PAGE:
Growers put on the spot

How effective is your biosecurity?

The TMBC Symposium was just one of several biosecurity events held during the last week of October. KVH and Zespri jointly hosted a Kiwifruit Grower Biosecurity Day, providing the opportunity to learn more about the work underway to protect the industry from unwanted pests and diseases.

Around 80 growers and industry members were treated to a series of presentations that covered current research and development initiatives, the readiness work of KVH, and the current biggest threats to kiwifruit.

Ceratocystis fimbriata, commonly known in New Zealand as Brazilian Wilt, is one such threat. Special guest speaker Professor Acelino Alfenas, from the University of Viçosa in Brazil, presented on the impacts and control of wilt caused by the disease on kiwifruit in Brazil.

Professor Alfenas outlined the history of this invisible soil-borne pathogen, and how serious and lethal it has been in Brazil noting that in some orchards, 25-30% of plants may die every year. Brazilian Wilt has a wide host range and is known to spread via packing materials, logs, pallets, wood chips, souvenirs, and by cuttings. It is also spread by orchard tools such as knives and pruners.

Brazilian Wilt relies on humans for long distance spread and the highest risk pathway is on the footwear of someone who has worked on an orchard overseas and comes to New Zealand. This led to questions from presenters to those in the audience about how effective biosecurity practices are on their orchards to manage the risk and keep it out.

The key message was that we all need to be our own biosecurity agents, understand risks, and have biosecurity proactiveness in place now, before an incursion.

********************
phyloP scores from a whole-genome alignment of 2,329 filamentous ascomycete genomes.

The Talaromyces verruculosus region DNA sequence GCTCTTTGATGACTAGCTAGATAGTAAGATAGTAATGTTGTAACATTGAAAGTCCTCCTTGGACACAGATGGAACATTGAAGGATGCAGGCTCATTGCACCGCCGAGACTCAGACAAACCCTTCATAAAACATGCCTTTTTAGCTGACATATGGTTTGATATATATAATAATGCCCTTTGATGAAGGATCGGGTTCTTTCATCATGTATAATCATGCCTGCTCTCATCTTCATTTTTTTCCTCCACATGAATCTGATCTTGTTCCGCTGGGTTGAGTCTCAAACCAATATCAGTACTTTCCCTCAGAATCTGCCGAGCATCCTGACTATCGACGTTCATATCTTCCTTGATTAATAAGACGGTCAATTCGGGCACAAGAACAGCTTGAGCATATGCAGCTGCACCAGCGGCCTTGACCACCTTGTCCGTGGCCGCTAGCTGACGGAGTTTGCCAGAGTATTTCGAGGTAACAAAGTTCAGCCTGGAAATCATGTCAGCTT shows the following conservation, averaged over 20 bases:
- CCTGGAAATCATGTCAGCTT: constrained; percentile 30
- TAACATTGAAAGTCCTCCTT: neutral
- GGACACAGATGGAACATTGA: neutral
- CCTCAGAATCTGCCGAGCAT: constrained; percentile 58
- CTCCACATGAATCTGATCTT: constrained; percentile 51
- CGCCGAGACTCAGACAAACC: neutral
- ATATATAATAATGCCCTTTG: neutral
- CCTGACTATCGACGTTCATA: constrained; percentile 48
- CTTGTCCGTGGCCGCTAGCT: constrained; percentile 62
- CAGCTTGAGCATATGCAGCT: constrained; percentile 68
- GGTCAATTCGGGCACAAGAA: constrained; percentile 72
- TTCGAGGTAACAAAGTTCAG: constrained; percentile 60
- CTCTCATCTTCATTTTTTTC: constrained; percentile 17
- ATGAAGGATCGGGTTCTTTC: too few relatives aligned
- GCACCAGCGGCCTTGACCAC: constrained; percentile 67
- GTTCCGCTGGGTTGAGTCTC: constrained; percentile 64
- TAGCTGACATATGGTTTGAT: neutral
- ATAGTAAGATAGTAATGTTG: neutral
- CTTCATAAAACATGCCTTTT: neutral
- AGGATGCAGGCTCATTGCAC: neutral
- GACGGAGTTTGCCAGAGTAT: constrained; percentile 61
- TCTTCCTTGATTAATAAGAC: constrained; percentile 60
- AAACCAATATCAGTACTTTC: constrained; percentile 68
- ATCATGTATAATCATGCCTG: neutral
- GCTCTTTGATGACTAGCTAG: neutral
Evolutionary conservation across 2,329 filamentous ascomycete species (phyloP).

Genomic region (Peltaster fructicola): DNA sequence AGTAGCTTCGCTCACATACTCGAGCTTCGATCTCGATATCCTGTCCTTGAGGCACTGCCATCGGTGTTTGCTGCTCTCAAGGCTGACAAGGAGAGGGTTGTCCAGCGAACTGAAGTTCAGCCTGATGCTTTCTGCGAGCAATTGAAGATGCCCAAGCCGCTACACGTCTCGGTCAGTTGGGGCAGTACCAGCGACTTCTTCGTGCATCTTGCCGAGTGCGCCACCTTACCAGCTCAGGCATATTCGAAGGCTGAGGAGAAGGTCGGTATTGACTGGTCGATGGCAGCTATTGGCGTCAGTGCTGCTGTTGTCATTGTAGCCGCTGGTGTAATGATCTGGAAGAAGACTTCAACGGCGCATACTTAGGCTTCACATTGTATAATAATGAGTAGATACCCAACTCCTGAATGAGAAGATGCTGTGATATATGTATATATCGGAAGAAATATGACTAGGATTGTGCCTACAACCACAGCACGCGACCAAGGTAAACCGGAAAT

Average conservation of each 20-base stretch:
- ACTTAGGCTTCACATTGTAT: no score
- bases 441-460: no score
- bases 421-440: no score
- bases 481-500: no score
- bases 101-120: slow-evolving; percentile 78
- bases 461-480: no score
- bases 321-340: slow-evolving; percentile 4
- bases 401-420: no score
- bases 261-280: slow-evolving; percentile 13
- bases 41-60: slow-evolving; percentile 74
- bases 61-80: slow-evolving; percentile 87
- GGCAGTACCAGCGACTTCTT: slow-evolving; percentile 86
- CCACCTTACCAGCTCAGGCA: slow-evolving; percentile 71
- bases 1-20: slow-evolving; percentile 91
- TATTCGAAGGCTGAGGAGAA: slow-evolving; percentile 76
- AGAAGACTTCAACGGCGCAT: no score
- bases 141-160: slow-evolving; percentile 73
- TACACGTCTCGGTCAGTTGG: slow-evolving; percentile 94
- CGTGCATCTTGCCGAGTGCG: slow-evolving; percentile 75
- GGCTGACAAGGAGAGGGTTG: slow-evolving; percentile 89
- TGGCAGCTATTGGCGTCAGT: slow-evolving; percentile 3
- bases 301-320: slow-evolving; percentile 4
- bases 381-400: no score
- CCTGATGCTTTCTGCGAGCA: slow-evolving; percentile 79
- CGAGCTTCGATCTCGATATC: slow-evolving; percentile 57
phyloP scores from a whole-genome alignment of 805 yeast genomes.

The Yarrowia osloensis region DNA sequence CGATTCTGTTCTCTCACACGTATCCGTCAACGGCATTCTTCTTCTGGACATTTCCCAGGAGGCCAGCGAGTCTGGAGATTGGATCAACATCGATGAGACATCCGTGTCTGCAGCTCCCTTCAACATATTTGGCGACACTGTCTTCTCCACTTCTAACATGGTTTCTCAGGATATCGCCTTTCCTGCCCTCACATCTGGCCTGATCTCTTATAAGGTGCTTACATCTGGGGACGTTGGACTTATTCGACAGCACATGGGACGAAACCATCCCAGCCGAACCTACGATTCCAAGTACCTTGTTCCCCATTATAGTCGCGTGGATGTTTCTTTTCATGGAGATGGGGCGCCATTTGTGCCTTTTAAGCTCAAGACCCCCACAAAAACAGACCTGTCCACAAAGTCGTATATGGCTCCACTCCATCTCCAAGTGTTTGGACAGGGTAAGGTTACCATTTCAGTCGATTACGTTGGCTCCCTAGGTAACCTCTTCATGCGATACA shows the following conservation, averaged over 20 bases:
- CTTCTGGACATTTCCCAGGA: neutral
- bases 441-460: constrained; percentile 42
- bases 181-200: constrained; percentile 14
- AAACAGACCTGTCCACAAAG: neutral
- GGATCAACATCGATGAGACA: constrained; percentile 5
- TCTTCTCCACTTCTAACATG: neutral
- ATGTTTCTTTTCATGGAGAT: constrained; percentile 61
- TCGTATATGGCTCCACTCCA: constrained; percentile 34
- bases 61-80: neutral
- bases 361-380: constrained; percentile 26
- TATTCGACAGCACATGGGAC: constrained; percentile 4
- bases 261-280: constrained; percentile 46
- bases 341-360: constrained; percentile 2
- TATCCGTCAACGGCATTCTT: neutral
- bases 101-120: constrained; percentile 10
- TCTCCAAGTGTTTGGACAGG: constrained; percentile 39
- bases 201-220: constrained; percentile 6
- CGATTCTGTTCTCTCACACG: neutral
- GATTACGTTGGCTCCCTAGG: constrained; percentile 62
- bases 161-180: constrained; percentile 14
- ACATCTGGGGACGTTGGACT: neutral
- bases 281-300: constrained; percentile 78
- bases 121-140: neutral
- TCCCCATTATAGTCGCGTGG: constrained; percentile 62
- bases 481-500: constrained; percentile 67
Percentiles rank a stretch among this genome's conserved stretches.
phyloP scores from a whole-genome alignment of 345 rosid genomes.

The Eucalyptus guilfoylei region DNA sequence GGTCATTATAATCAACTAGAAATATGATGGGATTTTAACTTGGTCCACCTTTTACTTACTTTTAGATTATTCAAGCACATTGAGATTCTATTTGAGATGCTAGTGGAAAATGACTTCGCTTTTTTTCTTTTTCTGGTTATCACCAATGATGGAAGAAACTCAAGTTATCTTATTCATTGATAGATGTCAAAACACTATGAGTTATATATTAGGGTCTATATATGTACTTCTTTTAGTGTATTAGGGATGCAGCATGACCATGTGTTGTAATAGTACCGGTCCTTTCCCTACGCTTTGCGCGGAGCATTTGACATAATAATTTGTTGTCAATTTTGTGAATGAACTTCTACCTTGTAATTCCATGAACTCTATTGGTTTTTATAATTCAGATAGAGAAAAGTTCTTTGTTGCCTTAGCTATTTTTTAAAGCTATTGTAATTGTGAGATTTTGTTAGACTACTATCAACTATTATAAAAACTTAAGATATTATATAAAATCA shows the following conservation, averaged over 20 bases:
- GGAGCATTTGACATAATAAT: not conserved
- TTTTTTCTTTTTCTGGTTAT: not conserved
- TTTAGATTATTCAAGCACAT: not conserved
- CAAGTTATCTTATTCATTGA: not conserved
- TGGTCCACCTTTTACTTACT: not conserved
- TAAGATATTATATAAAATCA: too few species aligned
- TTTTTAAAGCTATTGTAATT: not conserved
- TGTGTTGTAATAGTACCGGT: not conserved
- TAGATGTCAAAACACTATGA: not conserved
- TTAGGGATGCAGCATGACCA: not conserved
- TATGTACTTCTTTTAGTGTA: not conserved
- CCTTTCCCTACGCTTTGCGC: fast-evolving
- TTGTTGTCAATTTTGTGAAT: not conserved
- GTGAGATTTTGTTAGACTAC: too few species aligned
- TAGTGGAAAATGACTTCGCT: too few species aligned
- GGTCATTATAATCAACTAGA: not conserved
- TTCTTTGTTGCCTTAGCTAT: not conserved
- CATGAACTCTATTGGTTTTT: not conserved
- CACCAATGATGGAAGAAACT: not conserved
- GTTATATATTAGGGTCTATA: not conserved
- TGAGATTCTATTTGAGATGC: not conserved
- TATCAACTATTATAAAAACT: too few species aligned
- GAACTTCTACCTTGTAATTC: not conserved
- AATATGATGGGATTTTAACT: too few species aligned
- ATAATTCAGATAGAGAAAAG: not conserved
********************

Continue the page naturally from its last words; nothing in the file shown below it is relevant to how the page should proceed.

KVH Biosecurity Manager Matt Dyck followed this up when he talked about the kiwifruit industry’s readiness and response planning, which aims to reduce the likelihood and impact of an incursion (through planning with industry and Biosecurity New Zealand), advancing tools and knowledge, and raising industry awareness and best practice.

Part of raising awareness with industry is promoting the Kiwifruit’s Most Unwanted list, which was detailed on the day to explain what is on the list and why. The newly updated list has been used to create easy to use leaflets and posters available to growers and include a new addition – the Spotted Lanternfly, which has yet to be seen in New Zealand but is causing damage in the USA considered to be just as bad as the Brown Marmorated Stink Bug (BMSB).

Sonia Whiteman from the Zespri Innovation team also mentioned the Spotted Lanternfly when providing an update on Research and Development priorities for 2019/20. Alongside ongoing work learning more about management of BMSB and the similar Yellow Spotted Stink Bug, there will be research into field management of Spotted Lanternfly and the damage it could do to plants and vines.

Pathogens (Brazilian Wilt and Phytophthora) are a priority for the team too, as is gaining a greater understanding of barriers to the adoption of best practice biosecurity guidelines which were created and implemented by KVH earlier this year. 

The day ended with a short presentation from AgResearch’s Penny Payne about the social science research undertaken during last year’s Biosecurity Week to measure biosecurity awareness and behaviours in four Port of Tauranga communities: Port staff, those who work at Transitional Facilities, the Mount Maunganui community, and local school children.